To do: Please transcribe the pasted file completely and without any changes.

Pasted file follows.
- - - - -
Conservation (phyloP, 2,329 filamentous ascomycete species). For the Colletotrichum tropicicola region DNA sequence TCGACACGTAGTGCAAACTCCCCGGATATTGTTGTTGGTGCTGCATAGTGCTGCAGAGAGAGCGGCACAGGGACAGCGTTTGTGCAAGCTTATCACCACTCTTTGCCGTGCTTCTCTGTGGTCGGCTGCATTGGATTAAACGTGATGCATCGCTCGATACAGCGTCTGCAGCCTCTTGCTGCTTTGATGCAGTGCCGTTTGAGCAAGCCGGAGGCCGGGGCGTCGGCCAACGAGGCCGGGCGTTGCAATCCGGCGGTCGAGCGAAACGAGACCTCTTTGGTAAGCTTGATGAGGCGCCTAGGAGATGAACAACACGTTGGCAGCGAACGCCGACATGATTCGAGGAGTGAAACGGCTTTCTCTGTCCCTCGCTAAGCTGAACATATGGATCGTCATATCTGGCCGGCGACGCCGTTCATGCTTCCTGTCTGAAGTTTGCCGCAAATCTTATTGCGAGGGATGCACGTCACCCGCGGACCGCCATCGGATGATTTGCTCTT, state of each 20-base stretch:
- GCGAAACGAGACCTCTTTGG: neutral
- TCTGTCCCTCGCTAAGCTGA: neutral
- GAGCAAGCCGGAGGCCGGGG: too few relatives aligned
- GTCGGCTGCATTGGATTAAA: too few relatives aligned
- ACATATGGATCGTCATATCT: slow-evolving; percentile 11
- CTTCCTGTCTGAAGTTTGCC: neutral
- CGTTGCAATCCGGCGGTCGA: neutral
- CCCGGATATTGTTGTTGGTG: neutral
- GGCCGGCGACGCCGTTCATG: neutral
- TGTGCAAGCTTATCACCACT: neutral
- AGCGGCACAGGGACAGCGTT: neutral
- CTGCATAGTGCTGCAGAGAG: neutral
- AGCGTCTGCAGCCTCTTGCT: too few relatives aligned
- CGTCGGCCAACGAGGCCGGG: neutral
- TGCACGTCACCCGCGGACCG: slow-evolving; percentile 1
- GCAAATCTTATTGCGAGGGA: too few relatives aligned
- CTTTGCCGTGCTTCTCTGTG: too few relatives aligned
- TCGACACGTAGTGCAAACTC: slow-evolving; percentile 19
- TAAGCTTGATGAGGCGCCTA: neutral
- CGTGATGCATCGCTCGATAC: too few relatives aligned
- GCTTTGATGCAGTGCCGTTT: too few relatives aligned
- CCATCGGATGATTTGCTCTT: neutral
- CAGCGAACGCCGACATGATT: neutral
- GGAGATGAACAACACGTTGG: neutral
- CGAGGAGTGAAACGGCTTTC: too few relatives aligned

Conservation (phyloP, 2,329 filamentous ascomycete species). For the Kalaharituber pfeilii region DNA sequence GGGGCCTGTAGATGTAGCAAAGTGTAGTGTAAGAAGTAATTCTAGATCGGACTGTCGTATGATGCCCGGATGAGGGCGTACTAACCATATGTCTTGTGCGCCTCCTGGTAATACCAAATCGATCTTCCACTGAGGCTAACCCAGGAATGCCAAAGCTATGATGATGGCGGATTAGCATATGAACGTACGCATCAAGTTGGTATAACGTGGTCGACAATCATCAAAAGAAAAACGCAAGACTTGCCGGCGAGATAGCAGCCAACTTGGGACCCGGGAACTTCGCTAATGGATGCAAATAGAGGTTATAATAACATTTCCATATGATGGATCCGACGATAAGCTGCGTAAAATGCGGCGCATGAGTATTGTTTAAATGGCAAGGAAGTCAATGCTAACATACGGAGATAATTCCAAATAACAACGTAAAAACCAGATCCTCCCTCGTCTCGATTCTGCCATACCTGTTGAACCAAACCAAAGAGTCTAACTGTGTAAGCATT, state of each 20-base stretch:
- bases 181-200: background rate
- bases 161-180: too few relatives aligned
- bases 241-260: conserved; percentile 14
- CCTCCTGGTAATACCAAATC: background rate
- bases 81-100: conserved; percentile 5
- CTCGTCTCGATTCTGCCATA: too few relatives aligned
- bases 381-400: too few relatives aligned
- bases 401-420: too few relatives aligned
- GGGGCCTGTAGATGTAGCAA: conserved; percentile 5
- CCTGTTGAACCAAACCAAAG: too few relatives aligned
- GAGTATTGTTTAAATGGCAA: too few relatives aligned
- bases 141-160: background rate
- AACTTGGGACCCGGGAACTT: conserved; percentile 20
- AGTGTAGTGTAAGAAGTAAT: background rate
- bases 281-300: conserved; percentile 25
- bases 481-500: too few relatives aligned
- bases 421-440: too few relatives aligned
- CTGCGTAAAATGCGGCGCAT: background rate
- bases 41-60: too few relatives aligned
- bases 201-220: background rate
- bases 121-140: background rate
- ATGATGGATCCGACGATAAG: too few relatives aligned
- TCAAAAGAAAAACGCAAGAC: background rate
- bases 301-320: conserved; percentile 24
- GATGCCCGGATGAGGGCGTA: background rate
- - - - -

Conservation (phyloP, 2,329 filamentous ascomycete species). For the Colletotrichum tropicicola region DNA sequence TCGACACGTAGTGCAAACTCCCCGGATATTGTTGTTGGTGCTGCATAGTGCTGCAGAGAGAGCGGCACAGGGACAGCGTTTGTGCAAGCTTATCACCACTCTTTGCCGTGCTTCTCTGTGGTCGGCTGCATTGGATTAAACGTGATGCATCGCTCGATACAGCGTCTGCAGCCTCTTGCTGCTTTGATGCAGTGCCGTTTGAGCAAGCCGGAGGCCGGGGCGTCGGCCAACGAGGCCGGGCGTTGCAATCCGGCGGTCGAGCGAAACGAGACCTCTTTGGTAAGCTTGATGAGGCGCCTAGGAGATGAACAACACGTTGGCAGCGAACGCCGACATGATTCGAGGAGTGAAACGGCTTTCTCTGTCCCTCGCTAAGCTGAACATATGGATCGTCATATCTGGCCGGCGACGCCGTTCATGCTTCCTGTCTGAAGTTTGCCGCAAATCTTATTGCGAGGGATGCACGTCACCCGCGGACCGCCATCGGATGATTTGCTCTT, state of each 20-base stretch:
- GCGAAACGAGACCTCTTTGG: neutral
- TCTGTCCCTCGCTAAGCTGA: neutral
- GAGCAAGCCGGAGGCCGGGG: too few relatives aligned
- GTCGGCTGCATTGGATTAAA: too few relatives aligned
- ACATATGGATCGTCATATCT: slow-evolving; percentile 11
- CTTCCTGTCTGAAGTTTGCC: neutral
- CGTTGCAATCCGGCGGTCGA: neutral
- CCCGGATATTGTTGTTGGTG: neutral
- GGCCGGCGACGCCGTTCATG: neutral
- TGTGCAAGCTTATCACCACT: neutral
- AGCGGCACAGGGACAGCGTT: neutral
- CTGCATAGTGCTGCAGAGAG: neutral
- AGCGTCTGCAGCCTCTTGCT: too few relatives aligned
- CGTCGGCCAACGAGGCCGGG: neutral
- TGCACGTCACCCGCGGACCG: slow-evolving; percentile 1
- GCAAATCTTATTGCGAGGGA: too few relatives aligned
- CTTTGCCGTGCTTCTCTGTG: too few relatives aligned
- TCGACACGTAGTGCAAACTC: slow-evolving; percentile 19
- TAAGCTTGATGAGGCGCCTA: neutral
- CGTGATGCATCGCTCGATAC: too few relatives aligned
- GCTTTGATGCAGTGCCGTTT: too few relatives aligned
- CCATCGGATGATTTGCTCTT: neutral
- CAGCGAACGCCGACATGATT: neutral
- GGAGATGAACAACACGTTGG: neutral
- CGAGGAGTGAAACGGCTTTC: too few relatives aligned

Conservation (phyloP, 2,329 filamentous ascomycete species). For the Kalaharituber pfeilii region DNA sequence GGGGCCTGTAGATGTAGCAAAGTGTAGTGTAAGAAGTAATTCTAGATCGGACTGTCGTATGATGCCCGGATGAGGGCGTACTAACCATATGTCTTGTGCGCCTCCTGGTAATACCAAATCGATCTTCCACTGAGGCTAACCCAGGAATGCCAAAGCTATGATGATGGCGGATTAGCATATGAACGTACGCATCAAGTTGGTATAACGTGGTCGACAATCATCAAAAGAAAAACGCAAGACTTGCCGGCGAGATAGCAGCCAACTTGGGACCCGGGAACTTCGCTAATGGATGCAAATAGAGGTTATAATAACATTTCCATATGATGGATCCGACGATAAGCTGCGTAAAATGCGGCGCATGAGTATTGTTTAAATGGCAAGGAAGTCAATGCTAACATACGGAGATAATTCCAAATAACAACGTAAAAACCAGATCCTCCCTCGTCTCGATTCTGCCATACCTGTTGAACCAAACCAAAGAGTCTAACTGTGTAAGCATT, state of each 20-base stretch:
- bases 181-200: background rate
- bases 161-180: too few relatives aligned
- bases 241-260: conserved; percentile 14
- CCTCCTGGTAATACCAAATC: background rate
- bases 81-100: conserved; percentile 5
- CTCGTCTCGATTCTGCCATA: too few relatives aligned
- bases 381-400: too few relatives aligned
- bases 401-420: too few relatives aligned
- GGGGCCTGTAGATGTAGCAA: conserved; percentile 5
- CCTGTTGAACCAAACCAAAG: too few relatives aligned
- GAGTATTGTTTAAATGGCAA: too few relatives aligned
- bases 141-160: background rate
- AACTTGGGACCCGGGAACTT: conserved; percentile 20
- AGTGTAGTGTAAGAAGTAAT: background rate
- bases 281-300: conserved; percentile 25
- bases 481-500: too few relatives aligned
- bases 421-440: too few relatives aligned
- CTGCGTAAAATGCGGCGCAT: background rate
- bases 41-60: too few relatives aligned
- bases 201-220: background rate
- bases 121-140: background rate
- ATGATGGATCCGACGATAAG: too few relatives aligned
- TCAAAAGAAAAACGCAAGAC: background rate
- bases 301-320: conserved; percentile 24
- GATGCCCGGATGAGGGCGTA: background rate